SA, China strengthen science and tech union
Some of China's $14 billion investment commitment to the South African economy will go towards the science and technology sector.
Yesterday, ahead of the 10th BRICS Summit, president Cyril Ramaphosa held bilateral talks with president Xi Jinping of the People's Republic of China during his state visit to SA.
South Africa is playing host to the annual summit of the BRICS member states taking place at the Sandton Convention Centre from 25 to 27 July. This year's gathering is held under the theme: "BRICS in Africa: Collaboration for Inclusive Growth and Shared Prosperity in the 4th Industrial Revolution."
Remarking on the talks held with his Chinese counterpart, Ramaphosa said the South African government signed several agreements and memorandums of understanding with China to further deepen relations between the nations.
China also committed to an investment to the value of $14.7 billion, he indicated.
"President Xi Jinping has indicated that China is ready to invest and work with South Africa in various sectors, such as infrastructure development, ocean economy, green economy, science and technology, agriculture, environment and finance."
Science, tech prioritised
Yesterday, presidents Ramaphosa and Xi also participated in a science, technology and innovation dialogue hosted by the Council for Scientific and Industrial Research in the City of Tshwane as part of the state visit.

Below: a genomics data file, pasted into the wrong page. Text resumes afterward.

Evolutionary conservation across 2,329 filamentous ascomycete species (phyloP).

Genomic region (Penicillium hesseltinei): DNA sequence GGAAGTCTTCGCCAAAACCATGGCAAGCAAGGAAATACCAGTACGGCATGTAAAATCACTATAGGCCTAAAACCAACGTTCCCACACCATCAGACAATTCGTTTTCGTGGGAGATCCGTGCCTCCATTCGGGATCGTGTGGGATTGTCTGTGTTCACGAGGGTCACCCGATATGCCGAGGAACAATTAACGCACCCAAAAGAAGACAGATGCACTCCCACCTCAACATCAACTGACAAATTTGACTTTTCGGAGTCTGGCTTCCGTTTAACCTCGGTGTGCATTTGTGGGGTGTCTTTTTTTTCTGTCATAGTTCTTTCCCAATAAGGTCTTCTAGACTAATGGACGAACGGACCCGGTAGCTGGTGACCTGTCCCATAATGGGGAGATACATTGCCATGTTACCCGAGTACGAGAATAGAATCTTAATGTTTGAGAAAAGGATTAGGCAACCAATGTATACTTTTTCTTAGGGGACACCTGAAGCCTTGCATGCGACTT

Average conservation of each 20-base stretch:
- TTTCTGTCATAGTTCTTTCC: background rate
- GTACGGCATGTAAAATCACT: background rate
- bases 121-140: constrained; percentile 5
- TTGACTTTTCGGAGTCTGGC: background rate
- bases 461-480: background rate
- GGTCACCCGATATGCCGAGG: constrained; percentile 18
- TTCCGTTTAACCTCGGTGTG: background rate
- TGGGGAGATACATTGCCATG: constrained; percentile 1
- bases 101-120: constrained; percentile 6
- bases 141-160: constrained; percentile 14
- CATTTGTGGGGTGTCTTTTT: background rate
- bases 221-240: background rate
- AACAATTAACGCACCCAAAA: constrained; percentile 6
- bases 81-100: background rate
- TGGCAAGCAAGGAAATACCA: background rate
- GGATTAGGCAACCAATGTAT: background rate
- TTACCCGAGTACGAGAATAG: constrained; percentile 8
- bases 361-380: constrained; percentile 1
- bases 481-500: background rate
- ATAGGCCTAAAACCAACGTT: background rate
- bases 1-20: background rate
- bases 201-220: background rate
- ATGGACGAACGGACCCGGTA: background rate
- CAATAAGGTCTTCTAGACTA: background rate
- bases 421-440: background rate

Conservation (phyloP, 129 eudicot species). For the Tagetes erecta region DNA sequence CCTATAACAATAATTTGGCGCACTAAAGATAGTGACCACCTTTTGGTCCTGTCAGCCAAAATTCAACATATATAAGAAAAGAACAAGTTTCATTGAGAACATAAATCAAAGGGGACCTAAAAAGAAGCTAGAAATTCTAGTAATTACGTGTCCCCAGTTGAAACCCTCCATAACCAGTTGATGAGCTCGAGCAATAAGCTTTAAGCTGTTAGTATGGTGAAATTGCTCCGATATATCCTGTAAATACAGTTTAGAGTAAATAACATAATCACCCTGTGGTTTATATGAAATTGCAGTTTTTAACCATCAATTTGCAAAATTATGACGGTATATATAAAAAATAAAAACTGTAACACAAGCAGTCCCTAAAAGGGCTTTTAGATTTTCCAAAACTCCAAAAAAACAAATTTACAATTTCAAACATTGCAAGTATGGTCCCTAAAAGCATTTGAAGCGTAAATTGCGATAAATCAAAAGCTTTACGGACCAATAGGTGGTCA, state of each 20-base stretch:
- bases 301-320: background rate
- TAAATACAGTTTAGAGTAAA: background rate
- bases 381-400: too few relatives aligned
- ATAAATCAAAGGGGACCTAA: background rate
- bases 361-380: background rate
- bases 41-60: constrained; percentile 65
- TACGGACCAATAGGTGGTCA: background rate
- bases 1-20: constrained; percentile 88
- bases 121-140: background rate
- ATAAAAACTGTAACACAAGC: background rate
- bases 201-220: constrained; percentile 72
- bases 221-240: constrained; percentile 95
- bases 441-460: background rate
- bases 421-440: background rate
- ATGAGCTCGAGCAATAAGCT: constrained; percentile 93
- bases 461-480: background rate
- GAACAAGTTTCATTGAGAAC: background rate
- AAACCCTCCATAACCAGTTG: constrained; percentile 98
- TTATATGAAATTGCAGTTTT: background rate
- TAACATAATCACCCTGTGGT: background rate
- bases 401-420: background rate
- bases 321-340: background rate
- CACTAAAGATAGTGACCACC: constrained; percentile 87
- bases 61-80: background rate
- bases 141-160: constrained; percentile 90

Ramaphosa told delegates that SA and China both share the belief that science, technology and innovation can be leveraged for effective growth and development.
He explained: "Science, technology and innovation should be seen as an integral part of South Africa's National Development Plan (NDP), both as a means to bolster economic growth and competitiveness, as well as to advance social development.
"Fostering a vibrant knowledge-economy and a culture of entrepreneurship is at the heart of our government's developmental agenda. Our efforts are focused on developing and supporting a dynamic system of innovation by strengthening relations between public research and technology organisations, universities, industry, as well as civil society. These efforts include developing SA's human capital, addressing demographic imbalances and increasing research output."
The democratic South Africa has much to be proud of in the domain of science and technology, Ramaphosa added.
Unveiled in 2012, the NDP is a government roadmap for how the country aims to eliminate poverty, reduce inequality and grow an inclusive economy by the year 2030. It aims to raise resources needed to support social and economic transformation in the country.
Ramaphosa pointed out that collaboration in science, technology and innovation is crucial.
No one nation can hope to excel on its own, he said. "Nations need to work with each other to achieve great success. We are very happy to be witnessing the cooperation between China and South Africa in a number of scientific and innovative projects.
"It is an imperative for all nations seeking to progress in science, technology and innovation to seek to forge international cooperation with many other countries and players."
He continued to say SA is determined to respond effectively to the fourth industrial revolution.
"The danger is that an inappropriate response would reinforce South Africa's dependence on primary resources and on imported technologies. South Africa already has some of the components that are necessary to play a role, especially in its universities and various innovative companies. Focused investment in well-funded programmes is essential for success.
"The development of skill and expertise underpins all preparation for the participation in the fourth industrial revolution," Ramaphosa concluded.